Economy

US trade lobby group slams Biden's delay to seal Kenya deal

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US President Joe Biden. PHOTO | SHUTTERSTOCK

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Summary

  • Terming the Kenya deal as a low-hanging fruit that ought to have been concluded by now, the lobby, which is the biggest and most influential US business group, accused the Biden administration of dilly-dallying in signing the pact.
  • There has also been growing unease in Nairobi about the Biden administration’s delay in concluding the free trade agreement with Kenya.
  • Kenya and the US on July 8 2020 formally launched negotiations for the bilateral trade pact.

The United States Chamber of Commerce has hit out at President Joe Biden administration’s perceived delay in concluding a new trade deal with Kenya, which was initiated by his predecessor Donald Trump more than two years ago.

Terming the Kenya deal as a low-hanging fruit that ought to have been concluded by now, the lobby, which is the biggest and most influential US business group, accused the Biden administration of dilly-dallying in signing the pact.

“While other economies race to ink new deals, the US has not entered an agreement with a trade partner in a decade,” said chamber’s president Suzanne Clark in an update.

“And the current administration consumed by caution and internal reviews is doing little to change that. In fact, it is yet to pick even the lowest hanging fruit such as trade agreements that were already underway with the UK and Kenya, some of our closest allies.”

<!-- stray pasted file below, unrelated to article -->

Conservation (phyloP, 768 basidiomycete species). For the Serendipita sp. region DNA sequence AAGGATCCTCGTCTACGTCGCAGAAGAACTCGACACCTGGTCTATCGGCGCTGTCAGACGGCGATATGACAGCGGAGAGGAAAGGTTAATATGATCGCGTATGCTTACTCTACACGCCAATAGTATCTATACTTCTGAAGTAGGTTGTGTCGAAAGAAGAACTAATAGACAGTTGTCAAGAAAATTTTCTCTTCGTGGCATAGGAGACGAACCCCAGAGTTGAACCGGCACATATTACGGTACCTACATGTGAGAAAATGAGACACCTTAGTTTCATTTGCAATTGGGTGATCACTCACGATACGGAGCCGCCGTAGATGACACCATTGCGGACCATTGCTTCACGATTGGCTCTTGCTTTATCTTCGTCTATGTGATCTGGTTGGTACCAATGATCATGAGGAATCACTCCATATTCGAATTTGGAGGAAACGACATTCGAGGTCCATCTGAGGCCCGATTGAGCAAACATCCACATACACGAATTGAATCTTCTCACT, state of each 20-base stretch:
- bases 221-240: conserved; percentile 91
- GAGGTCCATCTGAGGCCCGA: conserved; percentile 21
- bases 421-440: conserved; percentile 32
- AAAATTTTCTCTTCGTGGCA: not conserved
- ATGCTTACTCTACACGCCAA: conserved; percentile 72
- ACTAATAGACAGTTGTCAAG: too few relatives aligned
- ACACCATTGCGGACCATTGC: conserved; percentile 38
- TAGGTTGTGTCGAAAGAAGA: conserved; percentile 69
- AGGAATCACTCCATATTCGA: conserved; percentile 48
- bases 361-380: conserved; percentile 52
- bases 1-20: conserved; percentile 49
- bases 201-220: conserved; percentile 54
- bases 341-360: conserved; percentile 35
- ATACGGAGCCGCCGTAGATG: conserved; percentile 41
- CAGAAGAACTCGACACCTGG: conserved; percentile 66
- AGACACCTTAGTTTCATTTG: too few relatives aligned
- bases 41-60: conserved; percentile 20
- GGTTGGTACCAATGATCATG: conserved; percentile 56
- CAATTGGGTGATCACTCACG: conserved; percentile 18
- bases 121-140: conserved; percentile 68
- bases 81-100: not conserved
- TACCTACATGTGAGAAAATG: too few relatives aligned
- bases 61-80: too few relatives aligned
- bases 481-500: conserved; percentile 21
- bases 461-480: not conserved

She spoke as US officials remained non-committal on the future of the deal after a meeting with Kenyan officials held in Nairobi early this month.

Her remarks also come as US rivals like China and Japan are seen to shape trade practices across the globe including in Kenya.

There has also been growing unease in Nairobi about the Biden administration’s delay in concluding the free trade agreement with Kenya.

Kenya and the US on July 8 2020 formally launched negotiations for the bilateral trade pact.

Nairobi is keen on signing a new trade deal with Washington before the expiry of the current arrangement under the Africa Growth and Opportunity Act (Agoa), which allows sub-Saharan African countries to export thousands of products to the US without tariffs or quotas until 2025.

Agoa grants 40 African States quota and duty-free access to the US market of more than 6,000 product lines.

Kenya is currently the US’s 96th largest goods trading partner, according to Washington.

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